Our Mission Statement:
Actively and safely preserving New Hampshire railroad history through live operations for all to enjoy.
Until a decade after the end of the Civil War, stagecoaches were the preferred method of transportation to the North Conway area. The rail line from Conway to North Conway was completed from Conway on June 3, 1872, during the administration of President Ulysses S. Grant and extended to Intervale in October 1874. That same year, the Portsmouth, Great Falls and Conway Railroad built the North Conway station. Noted architect Nathaniel J. Bradlee of Boston designed the beautiful structure, which has ticket office, baggage room and restrooms. Two curving mahogany staircases led to offices in metal sheathed domed towers on the second level. An E. Howard, eight-day clock was installed in the face of the building facing the park.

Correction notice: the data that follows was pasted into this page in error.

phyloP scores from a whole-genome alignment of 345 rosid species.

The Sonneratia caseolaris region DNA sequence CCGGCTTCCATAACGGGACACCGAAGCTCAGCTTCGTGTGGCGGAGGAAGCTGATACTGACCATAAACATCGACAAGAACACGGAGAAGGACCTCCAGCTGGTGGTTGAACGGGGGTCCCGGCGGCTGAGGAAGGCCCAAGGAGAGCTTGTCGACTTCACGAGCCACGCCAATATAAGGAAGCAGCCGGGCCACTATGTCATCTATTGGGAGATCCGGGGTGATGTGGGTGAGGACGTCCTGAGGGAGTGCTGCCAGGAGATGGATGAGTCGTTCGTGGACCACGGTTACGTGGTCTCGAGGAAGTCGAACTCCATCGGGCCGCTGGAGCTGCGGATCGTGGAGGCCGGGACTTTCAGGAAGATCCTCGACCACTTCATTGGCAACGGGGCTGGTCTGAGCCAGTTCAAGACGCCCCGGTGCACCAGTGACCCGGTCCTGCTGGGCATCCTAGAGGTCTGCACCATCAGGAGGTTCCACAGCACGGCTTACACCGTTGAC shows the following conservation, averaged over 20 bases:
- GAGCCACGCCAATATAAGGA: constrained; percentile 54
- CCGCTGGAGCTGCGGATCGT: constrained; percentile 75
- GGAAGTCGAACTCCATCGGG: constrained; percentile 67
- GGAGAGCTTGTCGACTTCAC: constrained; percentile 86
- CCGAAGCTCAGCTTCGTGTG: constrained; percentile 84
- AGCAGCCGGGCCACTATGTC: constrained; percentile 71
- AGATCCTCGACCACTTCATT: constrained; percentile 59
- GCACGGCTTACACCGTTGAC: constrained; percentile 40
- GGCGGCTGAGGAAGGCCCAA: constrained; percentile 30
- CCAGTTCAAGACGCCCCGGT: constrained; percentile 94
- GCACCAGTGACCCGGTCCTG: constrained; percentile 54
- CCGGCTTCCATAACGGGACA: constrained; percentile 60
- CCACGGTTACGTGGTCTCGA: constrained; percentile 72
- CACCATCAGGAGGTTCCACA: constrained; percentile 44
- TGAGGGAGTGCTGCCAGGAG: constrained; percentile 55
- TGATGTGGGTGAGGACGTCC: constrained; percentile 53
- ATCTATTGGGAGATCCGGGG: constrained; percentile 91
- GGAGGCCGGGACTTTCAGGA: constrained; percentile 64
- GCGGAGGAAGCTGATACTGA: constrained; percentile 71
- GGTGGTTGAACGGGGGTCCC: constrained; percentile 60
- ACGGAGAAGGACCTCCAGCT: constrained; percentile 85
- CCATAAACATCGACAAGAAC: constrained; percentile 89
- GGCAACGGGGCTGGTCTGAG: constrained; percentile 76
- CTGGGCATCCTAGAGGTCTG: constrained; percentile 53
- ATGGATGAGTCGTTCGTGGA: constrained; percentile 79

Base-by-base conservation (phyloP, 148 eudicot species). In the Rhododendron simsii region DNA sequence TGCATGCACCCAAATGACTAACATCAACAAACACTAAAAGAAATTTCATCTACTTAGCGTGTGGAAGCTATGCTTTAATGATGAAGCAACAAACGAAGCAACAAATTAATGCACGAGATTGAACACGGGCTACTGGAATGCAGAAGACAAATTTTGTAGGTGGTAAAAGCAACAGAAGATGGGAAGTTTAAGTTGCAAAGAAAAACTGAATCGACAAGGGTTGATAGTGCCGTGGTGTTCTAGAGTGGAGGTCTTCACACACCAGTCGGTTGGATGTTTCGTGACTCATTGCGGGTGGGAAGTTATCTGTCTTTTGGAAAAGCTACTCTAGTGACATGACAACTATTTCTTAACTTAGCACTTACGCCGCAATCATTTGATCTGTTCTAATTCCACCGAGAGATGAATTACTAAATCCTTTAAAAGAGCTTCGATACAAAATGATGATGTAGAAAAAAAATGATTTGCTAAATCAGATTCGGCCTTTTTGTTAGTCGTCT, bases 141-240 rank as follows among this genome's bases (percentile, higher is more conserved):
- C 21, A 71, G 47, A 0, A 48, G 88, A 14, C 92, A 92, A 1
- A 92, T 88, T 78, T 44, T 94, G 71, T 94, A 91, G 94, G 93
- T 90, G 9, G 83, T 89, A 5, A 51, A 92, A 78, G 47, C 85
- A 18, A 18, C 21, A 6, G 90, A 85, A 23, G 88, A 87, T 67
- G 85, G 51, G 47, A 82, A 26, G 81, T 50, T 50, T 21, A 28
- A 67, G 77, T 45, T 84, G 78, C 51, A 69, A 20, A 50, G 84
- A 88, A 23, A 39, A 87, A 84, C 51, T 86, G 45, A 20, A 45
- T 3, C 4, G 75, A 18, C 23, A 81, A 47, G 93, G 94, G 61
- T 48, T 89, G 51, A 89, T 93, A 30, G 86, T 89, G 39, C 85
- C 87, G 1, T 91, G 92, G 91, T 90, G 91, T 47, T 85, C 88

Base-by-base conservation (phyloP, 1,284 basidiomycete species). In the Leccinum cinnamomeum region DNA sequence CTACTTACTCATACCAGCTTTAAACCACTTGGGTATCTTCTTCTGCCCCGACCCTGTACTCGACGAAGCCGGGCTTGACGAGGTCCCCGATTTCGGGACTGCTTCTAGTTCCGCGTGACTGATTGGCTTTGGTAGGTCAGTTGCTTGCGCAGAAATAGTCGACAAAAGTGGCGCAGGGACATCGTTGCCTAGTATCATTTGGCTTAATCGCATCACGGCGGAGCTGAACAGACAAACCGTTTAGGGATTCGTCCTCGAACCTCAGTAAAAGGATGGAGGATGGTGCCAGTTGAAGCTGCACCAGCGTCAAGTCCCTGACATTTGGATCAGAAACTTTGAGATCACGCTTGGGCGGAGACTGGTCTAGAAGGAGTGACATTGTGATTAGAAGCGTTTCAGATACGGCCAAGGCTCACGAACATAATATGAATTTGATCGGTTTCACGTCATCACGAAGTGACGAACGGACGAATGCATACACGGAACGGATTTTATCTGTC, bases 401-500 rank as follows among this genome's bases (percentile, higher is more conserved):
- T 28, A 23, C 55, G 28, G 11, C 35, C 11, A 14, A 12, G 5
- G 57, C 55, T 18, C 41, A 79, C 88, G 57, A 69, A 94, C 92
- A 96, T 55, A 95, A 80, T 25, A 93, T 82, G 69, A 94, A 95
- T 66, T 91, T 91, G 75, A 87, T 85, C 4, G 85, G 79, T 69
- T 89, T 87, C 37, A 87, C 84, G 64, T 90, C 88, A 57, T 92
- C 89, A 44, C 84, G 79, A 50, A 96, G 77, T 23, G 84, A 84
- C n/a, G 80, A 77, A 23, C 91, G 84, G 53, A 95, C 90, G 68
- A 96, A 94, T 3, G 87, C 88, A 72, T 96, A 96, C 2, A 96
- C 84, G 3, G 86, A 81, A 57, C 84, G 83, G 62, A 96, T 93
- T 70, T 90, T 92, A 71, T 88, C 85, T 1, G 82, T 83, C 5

Railroad carpenters had already built several Victorian-style stations along the line prior to reaching North Conway, but the North Conway station was truly a showcase for their craft. The station merited their finest efforts because the town, a prestigious summer resort, served as the northern terminus of the Conway Branch.